Filmography: King and Queen for a Day (1963)

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Basic Information: Director: Mar S. Torres; Story and screenplay: Ading Bernando, Jose Leonardo; Cast: Dolphy, Chichay, Jose Mari Gonzales, Liberty Ilagan, Panchito, Aruray, Naty Santiago, Johnny Misa, Ven Medina, Venchito Galvez, Vilma Santos, Herminia Carranza, Cora Maceda, Pepe Salameda, Naty Mallares, Apolonio Abadeza; Producer: Jose O. Vera; Original Music: Carding Cruz; Release Date:3 July 1963 (Philippines); Produced: Sampaguita Pictures; Film poster: Video48 – IMDB (READ MORE)

Plot Description: No Available Data

Film Achievement: First movie with Dolphy and Chichay

Film Reviews: “…This movie was in tribute of the staff and crew behind the movies produced by Sampaguita Pictures. They were played by Dolphy, Panchito, Chichay and other actors and actresses of the said film outfit. The title was about a popularity contest in the studio where some of the said staff and crew were the candidates. Here, the King of Comedy played a janitor named “Julio Antukin” who became involved in most of the hilarious situations in the movie studio premises like throwing the pin of the grenade instead of the grenade, when he replaced a bit player, at the site where a movie director, played by Ading Fernando, was standing giving instructions about a scene. Another one was when he was assigned in the sound room where his clumsiness in the operation of its equipment caused the switching of the male and the female voices of its contract stars, played by Jose Mari Gonzales and Liberty Ilagan, in a musical number scene. In the end, he redeemed himself, when he was able to help the studio from being robbed by a gang of criminals which made him the “King” while Chichay was the “Queen”. Vilma Santos appeared in this movie as Dolphy’s younger kid sister…” – Melcore’s CinePlex Blog (READ MORE)

“Chichay (born Amparo R. Custodio; January 21, 1918 – May 31, 1993) was a Filipino comedienne. Her short and stocky stature, scratchy voice and prematurely aged appearance allowed her to portray grandmothers while only in her thirties. She was born in Tondo, Manila, the daughter of a ship steward, Jose Pacifico Custodio and Maria Robles of Bulacan. In 1945, she married Hercules Saenz Moya of Iloilo. She entered showbusiness as a teen, joining the “Samahang Antonieta” as a singer with her sister Iluminada. She also appeared as a chorus line dancer at the bodabil shows of Katy de la Cruz. Soon a regular at the bodabil circuit, she received her stage name “Chichay” from Atang de la Rama. The name was a corruption of the Japanese word “Chiisai”, meaning “short”, in reference to Chichay’s own short height and she got famous for her toothless appearance but in reality she still got 2 molars left. Chichay appeared in her first film, Sampaguita Pictures’s Huwag Ka Nang Magtampo, in 1949. She became a star in 1953 after appearing in Gorio and Tekla, opposite Tolindoy. In the next decade, Chichay and Tolindoy became a popular comic duo, often paired together in films….” – Wikipedia (READ MORE)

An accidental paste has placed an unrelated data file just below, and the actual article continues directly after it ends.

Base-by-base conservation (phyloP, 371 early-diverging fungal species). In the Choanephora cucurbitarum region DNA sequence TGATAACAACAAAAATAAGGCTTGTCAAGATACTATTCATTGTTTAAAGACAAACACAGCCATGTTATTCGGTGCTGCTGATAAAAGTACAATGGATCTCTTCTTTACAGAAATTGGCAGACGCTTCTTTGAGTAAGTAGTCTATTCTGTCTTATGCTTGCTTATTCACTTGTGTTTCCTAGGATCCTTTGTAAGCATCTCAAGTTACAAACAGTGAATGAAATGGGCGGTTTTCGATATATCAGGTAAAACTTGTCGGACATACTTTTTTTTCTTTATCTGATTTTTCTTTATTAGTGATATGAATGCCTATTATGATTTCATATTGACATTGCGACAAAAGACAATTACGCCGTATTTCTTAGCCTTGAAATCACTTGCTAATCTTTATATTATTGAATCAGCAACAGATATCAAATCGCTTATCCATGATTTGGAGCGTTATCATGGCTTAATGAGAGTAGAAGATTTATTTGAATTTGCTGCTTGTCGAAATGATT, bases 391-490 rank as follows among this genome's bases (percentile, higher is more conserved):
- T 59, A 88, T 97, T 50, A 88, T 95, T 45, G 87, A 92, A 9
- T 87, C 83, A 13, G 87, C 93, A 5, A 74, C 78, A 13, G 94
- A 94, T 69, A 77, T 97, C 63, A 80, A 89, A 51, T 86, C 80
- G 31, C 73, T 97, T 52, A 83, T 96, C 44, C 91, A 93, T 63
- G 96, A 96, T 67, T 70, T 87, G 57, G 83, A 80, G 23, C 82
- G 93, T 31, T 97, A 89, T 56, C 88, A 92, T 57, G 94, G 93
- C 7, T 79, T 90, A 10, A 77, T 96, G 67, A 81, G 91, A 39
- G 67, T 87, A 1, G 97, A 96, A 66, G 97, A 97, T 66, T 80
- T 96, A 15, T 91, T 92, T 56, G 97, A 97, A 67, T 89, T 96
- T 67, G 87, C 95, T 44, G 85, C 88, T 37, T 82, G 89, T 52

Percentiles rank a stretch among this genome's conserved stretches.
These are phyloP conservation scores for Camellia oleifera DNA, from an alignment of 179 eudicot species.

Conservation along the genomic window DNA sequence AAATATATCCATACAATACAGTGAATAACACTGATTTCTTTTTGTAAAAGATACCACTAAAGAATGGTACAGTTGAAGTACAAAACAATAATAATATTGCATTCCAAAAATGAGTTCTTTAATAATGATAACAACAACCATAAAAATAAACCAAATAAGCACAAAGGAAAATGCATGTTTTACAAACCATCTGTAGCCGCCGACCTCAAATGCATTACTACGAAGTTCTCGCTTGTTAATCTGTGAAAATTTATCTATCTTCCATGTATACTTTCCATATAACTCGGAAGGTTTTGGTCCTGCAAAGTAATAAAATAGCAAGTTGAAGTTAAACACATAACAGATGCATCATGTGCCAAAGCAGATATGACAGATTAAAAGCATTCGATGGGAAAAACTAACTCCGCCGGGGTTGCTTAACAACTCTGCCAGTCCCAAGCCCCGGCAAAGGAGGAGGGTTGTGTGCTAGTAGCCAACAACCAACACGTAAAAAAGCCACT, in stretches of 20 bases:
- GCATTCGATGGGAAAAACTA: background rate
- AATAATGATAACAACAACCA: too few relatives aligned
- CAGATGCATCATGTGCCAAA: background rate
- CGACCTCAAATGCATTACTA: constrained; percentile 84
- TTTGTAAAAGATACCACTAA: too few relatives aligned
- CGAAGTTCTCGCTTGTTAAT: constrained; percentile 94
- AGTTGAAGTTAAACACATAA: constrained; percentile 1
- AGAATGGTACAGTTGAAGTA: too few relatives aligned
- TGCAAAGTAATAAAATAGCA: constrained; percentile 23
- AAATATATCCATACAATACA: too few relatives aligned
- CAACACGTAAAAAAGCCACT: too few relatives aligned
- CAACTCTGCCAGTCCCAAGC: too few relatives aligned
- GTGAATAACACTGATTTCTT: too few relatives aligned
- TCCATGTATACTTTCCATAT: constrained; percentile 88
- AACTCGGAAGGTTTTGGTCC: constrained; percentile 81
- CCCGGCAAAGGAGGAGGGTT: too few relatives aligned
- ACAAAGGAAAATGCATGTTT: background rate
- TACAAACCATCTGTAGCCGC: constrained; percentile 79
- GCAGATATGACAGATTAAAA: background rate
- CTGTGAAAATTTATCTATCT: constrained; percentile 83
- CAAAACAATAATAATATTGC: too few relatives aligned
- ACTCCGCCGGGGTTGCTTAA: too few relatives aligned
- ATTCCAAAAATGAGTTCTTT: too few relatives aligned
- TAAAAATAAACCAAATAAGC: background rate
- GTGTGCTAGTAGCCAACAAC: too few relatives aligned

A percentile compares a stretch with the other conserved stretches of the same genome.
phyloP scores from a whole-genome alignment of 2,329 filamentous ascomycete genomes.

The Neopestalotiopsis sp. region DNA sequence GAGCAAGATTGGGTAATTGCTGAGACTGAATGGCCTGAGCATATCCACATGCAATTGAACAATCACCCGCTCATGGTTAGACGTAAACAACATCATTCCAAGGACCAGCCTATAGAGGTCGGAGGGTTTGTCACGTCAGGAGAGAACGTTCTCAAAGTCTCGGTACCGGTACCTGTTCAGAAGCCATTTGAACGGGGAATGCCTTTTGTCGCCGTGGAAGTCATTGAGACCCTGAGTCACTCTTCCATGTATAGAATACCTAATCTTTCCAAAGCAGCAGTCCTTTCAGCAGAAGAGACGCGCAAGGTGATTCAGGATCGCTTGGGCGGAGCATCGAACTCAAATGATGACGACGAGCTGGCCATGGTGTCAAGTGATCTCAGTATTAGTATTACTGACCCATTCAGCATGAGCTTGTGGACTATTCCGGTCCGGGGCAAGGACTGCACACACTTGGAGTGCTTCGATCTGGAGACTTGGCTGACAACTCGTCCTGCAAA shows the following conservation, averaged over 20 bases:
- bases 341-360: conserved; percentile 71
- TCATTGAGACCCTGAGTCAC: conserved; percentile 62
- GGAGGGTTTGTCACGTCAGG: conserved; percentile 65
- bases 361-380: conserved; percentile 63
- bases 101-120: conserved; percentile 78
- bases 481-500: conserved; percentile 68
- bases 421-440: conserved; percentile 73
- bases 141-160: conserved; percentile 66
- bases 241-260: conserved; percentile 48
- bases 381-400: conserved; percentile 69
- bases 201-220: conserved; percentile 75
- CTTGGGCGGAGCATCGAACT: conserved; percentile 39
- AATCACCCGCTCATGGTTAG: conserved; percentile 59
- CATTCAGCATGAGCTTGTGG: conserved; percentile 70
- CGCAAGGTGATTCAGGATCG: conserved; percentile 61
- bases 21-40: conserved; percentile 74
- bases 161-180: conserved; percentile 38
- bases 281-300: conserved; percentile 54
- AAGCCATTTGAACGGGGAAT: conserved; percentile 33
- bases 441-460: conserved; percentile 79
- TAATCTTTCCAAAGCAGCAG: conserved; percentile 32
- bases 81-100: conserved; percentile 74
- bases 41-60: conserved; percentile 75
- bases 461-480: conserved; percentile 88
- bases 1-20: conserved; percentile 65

“…Ipinanganak nga marahil si Ma. Rosa Vilma Tuazon Santos sa show business dahil sa pagitan ng taping ng “Larawan..” ay nagkasunod-sunod na ang kanyang mga pelikula…“King ang Queen For A Day” (Hulyo 4 – 13, 1963)…ng lumikha ng rekord sa takilya…Makalipas ang mga tatlong buwan, nakatanggap ng maikling sulat si Mama Santos muka lay G. Agra. Naghahanap ang Sampaguita Picutures ng batang babae na gaganap ng mahalagang papel sa “Anak, Ang Iyong Ina!” at isinali ng amain ang pangalan ni Vi. Hindi puwedeng lumiban si Papa Santos sa pinpasukang government office, at ayaw naman nilang mapahiya ang kamag-anak, kaya napilitan si Mama Santos na humingi ng day=off sa opisina (Aguinaldo’s). Pagdating sa studio, wala si G. Agra at nasa location shooting, ngunit totoong naroroon ang pangalan ni Vi, kaya’t pinapasok sila sa tanggapan. Napadaan sa harapan ni Mama Santos si Bella Flores na dala ang script ng “Trudis Liit.” Nagulumihanan si Mama Santos. Binasa niyang muli ang liham ni G. Agra. Mali yata ang napuntahan nila! Akma niyang tatawagin si Vi na noon ay nkikipaglaro sa iba pang mga bata upang yayain na itong umuwi, nang pumasok sina Mommy Vera, Dr. at Mrs. Perez, at Eddie Garcia. At doon nagsimula ang movie career ni Vi na magpahanggang ngayon ay batbat pa rin ng iba’t ibang panunuri, opinyon at konklusiyon…” – Ched P. Gonzales (READ MORE)